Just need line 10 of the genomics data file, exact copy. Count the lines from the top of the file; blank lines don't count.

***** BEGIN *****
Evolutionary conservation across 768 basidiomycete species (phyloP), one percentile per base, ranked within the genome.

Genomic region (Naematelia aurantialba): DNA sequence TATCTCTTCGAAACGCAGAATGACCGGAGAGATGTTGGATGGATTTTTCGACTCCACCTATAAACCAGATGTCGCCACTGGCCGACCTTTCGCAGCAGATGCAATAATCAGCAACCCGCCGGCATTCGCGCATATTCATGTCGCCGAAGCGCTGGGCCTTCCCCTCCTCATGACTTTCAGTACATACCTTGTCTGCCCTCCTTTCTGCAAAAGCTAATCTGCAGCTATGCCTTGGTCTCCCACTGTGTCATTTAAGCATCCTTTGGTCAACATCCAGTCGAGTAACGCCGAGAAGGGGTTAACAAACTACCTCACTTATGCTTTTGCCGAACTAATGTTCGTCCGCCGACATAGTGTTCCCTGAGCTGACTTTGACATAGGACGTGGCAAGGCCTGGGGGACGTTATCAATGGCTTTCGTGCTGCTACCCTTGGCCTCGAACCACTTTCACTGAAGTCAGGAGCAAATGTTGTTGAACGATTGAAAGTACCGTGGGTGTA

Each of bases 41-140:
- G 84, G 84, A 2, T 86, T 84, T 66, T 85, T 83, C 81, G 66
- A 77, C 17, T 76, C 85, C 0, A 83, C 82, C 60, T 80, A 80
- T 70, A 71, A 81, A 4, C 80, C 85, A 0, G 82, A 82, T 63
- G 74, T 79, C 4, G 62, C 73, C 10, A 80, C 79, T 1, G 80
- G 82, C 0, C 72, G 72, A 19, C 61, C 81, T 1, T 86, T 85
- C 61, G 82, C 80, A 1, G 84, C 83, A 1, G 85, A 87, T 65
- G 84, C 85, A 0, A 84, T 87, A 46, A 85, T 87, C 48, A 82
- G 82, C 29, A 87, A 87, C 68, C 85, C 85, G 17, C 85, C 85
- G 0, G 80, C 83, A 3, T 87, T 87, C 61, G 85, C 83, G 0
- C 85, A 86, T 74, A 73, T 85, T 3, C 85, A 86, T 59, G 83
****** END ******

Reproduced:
- G 84, C 85, A 0, A 84, T 87, A 46, A 85, T 87, C 48, A 82